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Trapped, with no end in sight: A detained mother’s struggle to get home

Detention Center

Ocilla, GA

Detention Status

In Custody



During a day of sightseeing in Mesa, Arizona, in December 2017, Nancy Gonzalez Hidalgo and her husband decided to grab a bite to eat before stopping at a flea market to shop for children’s clothes. They had come to the U.S. the previous month on a valid tourist visa.

While they were at the restaurant, two men they had never met before sat at a nearby table. The men kept their eyes glued to their phones and didn’t speak. It was odd, Hidalgo recalled.

Later, after Hidalgo and her husband finished their shopping and stopped for gas, the men from the restaurant took them by surprise, surrounding Hidalgo and her husband in the parking lot of the gas station. Hidalgo didn’t understand what was going on. She looked at her husband frantically before the men slapped handcuffs on their wrists and arrested them. Hidalgo was confused and panicked.

It turned out that the men were working undercover, and they alleged that Hidalgo’s husband had marijuana on him. But according to Hidalgo, the men – presumably federal agents (she wasn’t sure which agency) – concocted a story that she knew her husband was carrying the drug. They claimed they overheard her speaking to her husband about marijuana at the restaurant.

They lied, she said. In fact, the men had absolutely no proof that their “story” about her was true.

Nevertheless, Hidalgo was accused of failing to inform the police of her husband’s drug activity, and she was placed into federal custody in Florence, Arizona. She was pregnant at the time.

While in custody, she was separated from her husband, and she could not see her children. But that wasn’t the worst part. Nor was it the fact she was in prison for a crime she didn’t commit.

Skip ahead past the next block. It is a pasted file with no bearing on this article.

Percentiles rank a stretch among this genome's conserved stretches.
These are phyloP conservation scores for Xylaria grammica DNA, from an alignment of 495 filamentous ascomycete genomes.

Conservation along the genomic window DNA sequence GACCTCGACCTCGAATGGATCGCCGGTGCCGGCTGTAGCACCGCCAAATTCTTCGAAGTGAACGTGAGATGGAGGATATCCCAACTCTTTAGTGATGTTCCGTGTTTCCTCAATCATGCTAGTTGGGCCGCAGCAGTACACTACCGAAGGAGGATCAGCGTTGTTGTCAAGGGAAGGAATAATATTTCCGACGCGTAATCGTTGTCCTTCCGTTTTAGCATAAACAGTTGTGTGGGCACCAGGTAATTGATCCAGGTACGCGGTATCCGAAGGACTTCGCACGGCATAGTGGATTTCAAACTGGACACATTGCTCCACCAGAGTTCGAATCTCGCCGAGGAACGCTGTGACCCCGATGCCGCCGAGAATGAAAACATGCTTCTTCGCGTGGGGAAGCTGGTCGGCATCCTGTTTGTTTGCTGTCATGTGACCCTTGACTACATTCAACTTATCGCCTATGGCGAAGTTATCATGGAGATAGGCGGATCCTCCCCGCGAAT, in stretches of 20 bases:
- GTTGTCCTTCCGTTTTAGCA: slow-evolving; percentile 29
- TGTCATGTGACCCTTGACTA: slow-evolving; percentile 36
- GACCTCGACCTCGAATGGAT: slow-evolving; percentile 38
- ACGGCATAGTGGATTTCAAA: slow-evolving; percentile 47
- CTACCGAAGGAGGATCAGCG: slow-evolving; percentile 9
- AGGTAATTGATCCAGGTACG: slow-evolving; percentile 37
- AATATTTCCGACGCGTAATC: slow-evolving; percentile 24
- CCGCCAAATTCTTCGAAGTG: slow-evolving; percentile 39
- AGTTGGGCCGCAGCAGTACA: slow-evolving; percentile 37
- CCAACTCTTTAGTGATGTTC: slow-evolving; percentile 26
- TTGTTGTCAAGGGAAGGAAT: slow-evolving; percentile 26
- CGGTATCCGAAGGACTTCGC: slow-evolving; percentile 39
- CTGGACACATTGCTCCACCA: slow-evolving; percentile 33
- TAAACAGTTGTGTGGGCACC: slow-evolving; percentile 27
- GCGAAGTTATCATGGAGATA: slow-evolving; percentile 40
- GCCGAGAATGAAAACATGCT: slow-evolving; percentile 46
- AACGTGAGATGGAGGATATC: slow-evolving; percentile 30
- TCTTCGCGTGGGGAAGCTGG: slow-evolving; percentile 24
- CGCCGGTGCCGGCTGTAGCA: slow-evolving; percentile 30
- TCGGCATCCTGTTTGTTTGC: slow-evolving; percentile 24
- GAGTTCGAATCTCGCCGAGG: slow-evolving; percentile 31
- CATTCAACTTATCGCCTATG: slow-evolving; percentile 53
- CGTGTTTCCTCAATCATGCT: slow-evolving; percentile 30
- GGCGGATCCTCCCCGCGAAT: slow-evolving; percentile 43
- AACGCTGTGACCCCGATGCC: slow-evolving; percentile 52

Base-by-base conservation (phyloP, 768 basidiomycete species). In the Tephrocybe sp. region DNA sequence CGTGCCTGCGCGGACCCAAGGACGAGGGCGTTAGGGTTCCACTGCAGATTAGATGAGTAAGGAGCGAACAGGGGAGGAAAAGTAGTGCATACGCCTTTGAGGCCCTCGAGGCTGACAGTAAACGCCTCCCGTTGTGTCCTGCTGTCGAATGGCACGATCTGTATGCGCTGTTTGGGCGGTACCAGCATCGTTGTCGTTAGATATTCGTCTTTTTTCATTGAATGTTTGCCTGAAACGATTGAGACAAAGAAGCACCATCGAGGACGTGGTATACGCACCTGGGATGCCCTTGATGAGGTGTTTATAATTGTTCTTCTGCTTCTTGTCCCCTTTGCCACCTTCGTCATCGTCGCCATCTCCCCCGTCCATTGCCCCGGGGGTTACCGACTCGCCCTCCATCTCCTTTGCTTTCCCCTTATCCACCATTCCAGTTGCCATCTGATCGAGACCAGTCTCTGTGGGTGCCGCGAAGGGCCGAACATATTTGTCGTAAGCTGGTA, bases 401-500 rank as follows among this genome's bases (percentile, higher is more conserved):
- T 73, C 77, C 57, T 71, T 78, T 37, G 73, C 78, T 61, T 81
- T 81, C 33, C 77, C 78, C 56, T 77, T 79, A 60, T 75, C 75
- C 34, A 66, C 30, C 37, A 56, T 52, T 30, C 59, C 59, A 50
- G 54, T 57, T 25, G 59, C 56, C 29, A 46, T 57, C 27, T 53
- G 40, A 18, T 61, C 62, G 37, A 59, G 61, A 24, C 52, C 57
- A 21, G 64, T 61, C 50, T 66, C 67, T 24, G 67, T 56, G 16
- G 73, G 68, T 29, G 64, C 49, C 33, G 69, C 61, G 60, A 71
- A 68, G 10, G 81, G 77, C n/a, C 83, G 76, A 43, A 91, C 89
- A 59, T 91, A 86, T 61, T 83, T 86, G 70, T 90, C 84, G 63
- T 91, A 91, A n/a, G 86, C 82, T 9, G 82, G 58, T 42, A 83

The worst part was that she suffered an early miscarriage in prison.

She was bleeding, but the guards only offered her diapers to help with the blood flow, along with Tylenol to “ease” the pain. Later, she was given towels to wear as underwear, and a prison doctor told her the bleeding was “normal.”

Hidalgo was heartbroken. She was inconsolable, but no one seemed to care.

“It was the worst day of my life,” she said.

In June 2018, Hidalgo was still stuck in prison. Her options were running thin. One day, she was offered a paper to sign that she thought would get her deported back to Mexico. She wanted to be deported. But by signing the paper, she was pleading to the charge that put her behind bars. 

She didn’t care. She wanted to go home. Her two children, who at the time were 11 and one, needed their mother. She signed the document. 

But it was all for nothing.

Instead of being deported, Hidalgo was sent to Irwin County Detention Center in Ocilla, Georgia, where she was detained in June 2018.

The Southeast Immigrant Freedom Initiative (SIFI) – a project of the SPLC that provides pro bono legal counsel to immigrants facing deportation proceedings in the Southeast – took on Hidalgo’s case, hoping to secure her release from the immigrant prison and get her sent home. 

But Hidalgo would wait at Irwin for over six months. She waited alone, grieving the loss of her third child and in constant pain from a severe lack of proper medical treatment.

She had no one to lean on. As she waited, she thought, “I am never coming back to this country.”

A desperate situation

At Irwin, Hidalgo wears a bracelet inscribed with the words, hecho en México. The words remind her of home, that she was made in Mexico, and that’s where she wants to be.

But instead, she is locked up in America.

“I want to be deported, but they won’t let me leave,” she said in Spanish during an interview from Irwin County in October 2018.

Upon first arriving at the prison, Hidalgo was horrified.

“I cried all day,” she said. “I’m separated from everything, and I don’t have a single right here. I’m very depressed.”

Inside the immigrant prison, Hidalgo says there are roughly 60 women using four bathrooms. Normally, one is out of order, leaving only three toilets for the women to share. The bathrooms are rarely cleaned, and the workers who clean them only do so every few days.

But the verbal abuse is worse than the deplorable conditions of the center, she said. The guards only speak to her in English, something she says they do to purposely confuse her. They also yell, saying they “don’t give a damn” about her children, and that she and her fellow detainees “don’t have any rights here.”

The guards also threaten to take away her personal belongings and not to bring her fresh underwear. To boot, she and the other women are scared that the guards’ promises to hurt their immigration cases will turn into a reality.

But the cruelest part of her long detention has been the inadequate medical care she has received. 

Immediately upon her arrival at Irwin, Hidalgo began experiencing severe abdominal pain. At first, she was prescribed Advil, but she knew she needed to see a gynecologist. Prison staff said they couldn’t provide one, because Hidalgo wasn’t pregnant.